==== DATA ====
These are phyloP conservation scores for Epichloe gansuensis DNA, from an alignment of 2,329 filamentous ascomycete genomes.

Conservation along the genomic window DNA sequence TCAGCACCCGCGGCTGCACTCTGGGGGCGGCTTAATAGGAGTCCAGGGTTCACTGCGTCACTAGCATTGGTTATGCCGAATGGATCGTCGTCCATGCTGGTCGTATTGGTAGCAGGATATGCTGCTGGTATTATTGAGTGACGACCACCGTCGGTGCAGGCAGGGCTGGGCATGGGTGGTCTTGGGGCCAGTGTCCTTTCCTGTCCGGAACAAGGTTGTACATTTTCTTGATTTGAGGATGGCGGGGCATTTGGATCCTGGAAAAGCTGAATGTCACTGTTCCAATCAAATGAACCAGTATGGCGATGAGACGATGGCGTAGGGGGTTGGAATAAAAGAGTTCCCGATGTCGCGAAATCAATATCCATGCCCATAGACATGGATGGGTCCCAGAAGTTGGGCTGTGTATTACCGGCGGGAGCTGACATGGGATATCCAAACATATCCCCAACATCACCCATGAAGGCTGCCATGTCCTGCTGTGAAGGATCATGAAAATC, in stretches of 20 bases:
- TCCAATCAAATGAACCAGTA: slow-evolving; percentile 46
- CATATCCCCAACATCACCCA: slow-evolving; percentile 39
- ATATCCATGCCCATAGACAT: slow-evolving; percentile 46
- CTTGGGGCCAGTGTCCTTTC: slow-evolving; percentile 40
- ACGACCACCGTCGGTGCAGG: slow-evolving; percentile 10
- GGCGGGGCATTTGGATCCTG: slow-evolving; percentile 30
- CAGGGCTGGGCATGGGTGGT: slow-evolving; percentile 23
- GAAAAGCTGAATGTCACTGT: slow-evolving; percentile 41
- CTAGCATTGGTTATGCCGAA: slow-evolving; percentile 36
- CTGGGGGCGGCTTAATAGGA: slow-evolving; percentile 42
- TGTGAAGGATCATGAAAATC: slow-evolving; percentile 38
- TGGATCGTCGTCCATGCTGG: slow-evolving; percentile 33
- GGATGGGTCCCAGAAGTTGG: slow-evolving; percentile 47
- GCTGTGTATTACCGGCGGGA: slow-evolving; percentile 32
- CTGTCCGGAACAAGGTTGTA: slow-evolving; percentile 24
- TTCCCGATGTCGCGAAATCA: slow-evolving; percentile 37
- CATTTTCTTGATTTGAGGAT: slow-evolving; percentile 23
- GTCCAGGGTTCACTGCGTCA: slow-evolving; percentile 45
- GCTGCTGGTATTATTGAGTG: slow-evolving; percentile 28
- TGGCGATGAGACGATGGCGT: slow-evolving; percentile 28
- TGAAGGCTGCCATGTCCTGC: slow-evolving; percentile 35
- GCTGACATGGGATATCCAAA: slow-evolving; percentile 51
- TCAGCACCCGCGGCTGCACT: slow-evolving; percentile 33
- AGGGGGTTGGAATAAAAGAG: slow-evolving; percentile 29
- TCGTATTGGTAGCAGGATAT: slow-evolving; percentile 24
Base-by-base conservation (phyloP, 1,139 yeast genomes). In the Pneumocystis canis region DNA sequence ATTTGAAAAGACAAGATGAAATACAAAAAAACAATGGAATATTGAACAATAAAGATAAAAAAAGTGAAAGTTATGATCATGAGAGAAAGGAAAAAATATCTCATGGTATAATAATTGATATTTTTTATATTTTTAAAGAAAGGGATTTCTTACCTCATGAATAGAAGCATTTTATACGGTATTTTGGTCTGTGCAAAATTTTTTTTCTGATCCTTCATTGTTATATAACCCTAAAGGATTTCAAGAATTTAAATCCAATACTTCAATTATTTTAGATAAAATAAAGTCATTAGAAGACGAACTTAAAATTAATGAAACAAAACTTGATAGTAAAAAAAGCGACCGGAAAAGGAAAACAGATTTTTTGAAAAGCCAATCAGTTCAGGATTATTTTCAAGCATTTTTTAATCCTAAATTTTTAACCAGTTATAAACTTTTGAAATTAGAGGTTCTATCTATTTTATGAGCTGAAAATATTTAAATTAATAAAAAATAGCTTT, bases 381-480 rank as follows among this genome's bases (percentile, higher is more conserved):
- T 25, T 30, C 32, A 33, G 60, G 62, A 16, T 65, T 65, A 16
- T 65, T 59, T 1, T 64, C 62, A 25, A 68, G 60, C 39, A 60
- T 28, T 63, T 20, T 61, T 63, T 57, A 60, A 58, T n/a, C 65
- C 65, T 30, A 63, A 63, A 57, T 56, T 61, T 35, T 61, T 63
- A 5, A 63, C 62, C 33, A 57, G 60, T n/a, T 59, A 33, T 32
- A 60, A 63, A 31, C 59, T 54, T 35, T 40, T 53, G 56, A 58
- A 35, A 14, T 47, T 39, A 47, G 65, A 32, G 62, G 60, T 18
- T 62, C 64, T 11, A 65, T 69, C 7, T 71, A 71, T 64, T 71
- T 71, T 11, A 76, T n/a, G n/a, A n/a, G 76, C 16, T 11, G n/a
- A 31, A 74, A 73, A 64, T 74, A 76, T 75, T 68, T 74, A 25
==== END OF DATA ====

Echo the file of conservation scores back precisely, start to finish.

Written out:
These are phyloP conservation scores for Epichloe gansuensis DNA, from an alignment of 2,329 filamentous ascomycete genomes.

Conservation along the genomic window DNA sequence TCAGCACCCGCGGCTGCACTCTGGGGGCGGCTTAATAGGAGTCCAGGGTTCACTGCGTCACTAGCATTGGTTATGCCGAATGGATCGTCGTCCATGCTGGTCGTATTGGTAGCAGGATATGCTGCTGGTATTATTGAGTGACGACCACCGTCGGTGCAGGCAGGGCTGGGCATGGGTGGTCTTGGGGCCAGTGTCCTTTCCTGTCCGGAACAAGGTTGTACATTTTCTTGATTTGAGGATGGCGGGGCATTTGGATCCTGGAAAAGCTGAATGTCACTGTTCCAATCAAATGAACCAGTATGGCGATGAGACGATGGCGTAGGGGGTTGGAATAAAAGAGTTCCCGATGTCGCGAAATCAATATCCATGCCCATAGACATGGATGGGTCCCAGAAGTTGGGCTGTGTATTACCGGCGGGAGCTGACATGGGATATCCAAACATATCCCCAACATCACCCATGAAGGCTGCCATGTCCTGCTGTGAAGGATCATGAAAATC, in stretches of 20 bases:
- TCCAATCAAATGAACCAGTA: slow-evolving; percentile 46
- CATATCCCCAACATCACCCA: slow-evolving; percentile 39
- ATATCCATGCCCATAGACAT: slow-evolving; percentile 46
- CTTGGGGCCAGTGTCCTTTC: slow-evolving; percentile 40
- ACGACCACCGTCGGTGCAGG: slow-evolving; percentile 10
- GGCGGGGCATTTGGATCCTG: slow-evolving; percentile 30
- CAGGGCTGGGCATGGGTGGT: slow-evolving; percentile 23
- GAAAAGCTGAATGTCACTGT: slow-evolving; percentile 41
- CTAGCATTGGTTATGCCGAA: slow-evolving; percentile 36
- CTGGGGGCGGCTTAATAGGA: slow-evolving; percentile 42
- TGTGAAGGATCATGAAAATC: slow-evolving; percentile 38
- TGGATCGTCGTCCATGCTGG: slow-evolving; percentile 33
- GGATGGGTCCCAGAAGTTGG: slow-evolving; percentile 47
- GCTGTGTATTACCGGCGGGA: slow-evolving; percentile 32
- CTGTCCGGAACAAGGTTGTA: slow-evolving; percentile 24
- TTCCCGATGTCGCGAAATCA: slow-evolving; percentile 37
- CATTTTCTTGATTTGAGGAT: slow-evolving; percentile 23
- GTCCAGGGTTCACTGCGTCA: slow-evolving; percentile 45
- GCTGCTGGTATTATTGAGTG: slow-evolving; percentile 28
- TGGCGATGAGACGATGGCGT: slow-evolving; percentile 28
- TGAAGGCTGCCATGTCCTGC: slow-evolving; percentile 35
- GCTGACATGGGATATCCAAA: slow-evolving; percentile 51
- TCAGCACCCGCGGCTGCACT: slow-evolving; percentile 33
- AGGGGGTTGGAATAAAAGAG: slow-evolving; percentile 29
- TCGTATTGGTAGCAGGATAT: slow-evolving; percentile 24
Base-by-base conservation (phyloP, 1,139 yeast genomes). In the Pneumocystis canis region DNA sequence ATTTGAAAAGACAAGATGAAATACAAAAAAACAATGGAATATTGAACAATAAAGATAAAAAAAGTGAAAGTTATGATCATGAGAGAAAGGAAAAAATATCTCATGGTATAATAATTGATATTTTTTATATTTTTAAAGAAAGGGATTTCTTACCTCATGAATAGAAGCATTTTATACGGTATTTTGGTCTGTGCAAAATTTTTTTTCTGATCCTTCATTGTTATATAACCCTAAAGGATTTCAAGAATTTAAATCCAATACTTCAATTATTTTAGATAAAATAAAGTCATTAGAAGACGAACTTAAAATTAATGAAACAAAACTTGATAGTAAAAAAAGCGACCGGAAAAGGAAAACAGATTTTTTGAAAAGCCAATCAGTTCAGGATTATTTTCAAGCATTTTTTAATCCTAAATTTTTAACCAGTTATAAACTTTTGAAATTAGAGGTTCTATCTATTTTATGAGCTGAAAATATTTAAATTAATAAAAAATAGCTTT, bases 381-480 rank as follows among this genome's bases (percentile, higher is more conserved):
- T 25, T 30, C 32, A 33, G 60, G 62, A 16, T 65, T 65, A 16
- T 65, T 59, T 1, T 64, C 62, A 25, A 68, G 60, C 39, A 60
- T 28, T 63, T 20, T 61, T 63, T 57, A 60, A 58, T n/a, C 65
- C 65, T 30, A 63, A 63, A 57, T 56, T 61, T 35, T 61, T 63
- A 5, A 63, C 62, C 33, A 57, G 60, T n/a, T 59, A 33, T 32
- A 60, A 63, A 31, C 59, T 54, T 35, T 40, T 53, G 56, A 58
- A 35, A 14, T 47, T 39, A 47, G 65, A 32, G 62, G 60, T 18
- T 62, C 64, T 11, A 65, T 69, C 7, T 71, A 71, T 64, T 71
- T 71, T 11, A 76, T n/a, G n/a, A n/a, G 76, C 16, T 11, G n/a
- A 31, A 74, A 73, A 64, T 74, A 76, T 75, T 68, T 74, A 25